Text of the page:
Welcome to the 117th Congress

Fresh Start Might Mean More Productive Year in 2021

Welcome to the 117th Congress

2020 felt like both the longest and the shortest of years. In many respects, it seemed to be never-ending—particularly when it came to the endless election cycle and continuous online meetings. At the same time, given the chaotic nature of adapting to pandemic life and the pressure to complete legislation to address the pandemic response, the year seemed to fly by. Now that 2020 is behind us and Joe Biden will be the 46th President of the United States, it is time for a fresh start in what hopefully will be a more productive and less traumatic year.

With the start of 2021, the 117th Congress officially begins. The 20th Amendment to the Constitution directs that a new Congress convene at noon on Jan. 3, in each odd-numbered year (always following an election year), unless the preceding Congress has, by law, designated a different day. The first order of business is to swear into office the new Senators and all of the House of Representatives. Most new members went through orientation during the final weeks of the last Congress. While they generally have a majority of their staff on board, they are still settling into their offices and awaiting final committee/subcommittee assignments.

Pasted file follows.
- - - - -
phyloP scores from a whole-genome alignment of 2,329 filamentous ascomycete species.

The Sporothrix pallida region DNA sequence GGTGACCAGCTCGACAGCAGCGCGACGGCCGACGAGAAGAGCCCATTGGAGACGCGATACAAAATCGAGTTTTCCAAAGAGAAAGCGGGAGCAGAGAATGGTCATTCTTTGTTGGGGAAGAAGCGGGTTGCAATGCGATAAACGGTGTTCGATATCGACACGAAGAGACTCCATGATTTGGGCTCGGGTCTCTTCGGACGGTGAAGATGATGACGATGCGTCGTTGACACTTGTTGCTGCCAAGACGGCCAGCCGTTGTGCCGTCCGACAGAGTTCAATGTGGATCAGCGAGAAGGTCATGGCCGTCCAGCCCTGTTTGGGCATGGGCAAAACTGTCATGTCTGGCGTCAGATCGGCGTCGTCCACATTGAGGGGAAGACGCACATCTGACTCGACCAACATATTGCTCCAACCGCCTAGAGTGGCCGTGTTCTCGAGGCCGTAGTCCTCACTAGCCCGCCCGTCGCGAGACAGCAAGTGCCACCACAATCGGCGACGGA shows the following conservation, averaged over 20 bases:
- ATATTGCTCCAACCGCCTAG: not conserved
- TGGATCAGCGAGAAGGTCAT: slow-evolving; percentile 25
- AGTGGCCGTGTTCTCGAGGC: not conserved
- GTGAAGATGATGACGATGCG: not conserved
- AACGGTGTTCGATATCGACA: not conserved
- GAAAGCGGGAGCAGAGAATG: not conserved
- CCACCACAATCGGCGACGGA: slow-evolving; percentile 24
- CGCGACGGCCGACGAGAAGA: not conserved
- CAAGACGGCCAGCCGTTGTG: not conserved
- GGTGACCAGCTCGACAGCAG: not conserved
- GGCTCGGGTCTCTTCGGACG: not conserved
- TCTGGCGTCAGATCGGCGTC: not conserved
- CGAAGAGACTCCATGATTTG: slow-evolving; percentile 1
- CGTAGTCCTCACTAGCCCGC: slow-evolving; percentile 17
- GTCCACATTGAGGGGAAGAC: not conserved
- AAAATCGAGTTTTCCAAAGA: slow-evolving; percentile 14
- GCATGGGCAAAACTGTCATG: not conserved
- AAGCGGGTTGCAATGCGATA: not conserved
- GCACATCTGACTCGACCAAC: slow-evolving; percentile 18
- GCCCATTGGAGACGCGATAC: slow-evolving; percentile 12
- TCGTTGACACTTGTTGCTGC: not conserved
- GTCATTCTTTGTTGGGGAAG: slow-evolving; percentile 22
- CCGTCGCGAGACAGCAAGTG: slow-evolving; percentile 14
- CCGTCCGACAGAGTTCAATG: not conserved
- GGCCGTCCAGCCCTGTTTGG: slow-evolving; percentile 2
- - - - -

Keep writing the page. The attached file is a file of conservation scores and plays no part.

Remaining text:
Also, on the first day of a new Congress, the House focuses on getting organized, adopts its procedural rules, and elects the speaker. The Senate, unlike the House, is considered a “continuous body” and does not need to re-organize itself at the start of each new Congress. The Constitution provides for overlapping Senate terms, which means that only one-third of the 100 Senators face the end of a term every two years. This allows for two-thirds of the Senators to continue serving without interruption. It also means that the Senate always has a constitutionally required majority for a quorum. However, when there is a significant change in party control or a number of new Senators, the upper chamber will consider proposals to modify its standing rules.

With the start of a new Congress, the Flexible Packaging Association also embarks on a new advocacy agenda. Many of FPA’s priority issues remain the same—including plastics, tariffs, recycling, food safety, and sustainability. But plans and strategies must be revised to reflect changes in key committee leadership and new members in FPA’s footprint. Additionally, because all the legislation of the 116th Congress expired when it adjourned, many of the pieces of legislation that FPA supports, such as the RECOVER and RECYCLE Acts, must be re-introduced.

We anticipate that advocacy activities in January and February will be focused mainly on outreach efforts to new members and staff, as we educate them on the benefits and effectiveness of flexible packaging. We would welcome the participation of FPA’s member companies in these efforts. While the effects of COVID-19 mean that work on Capitol Hill is not back to normal, we still look forward to engaging over virtual platforms and hope to resume in-person meetings as soon as possible. Last year, if we learned anything, we learned that being “flexible” was key to the success of our advocacy efforts, both literally and figuratively.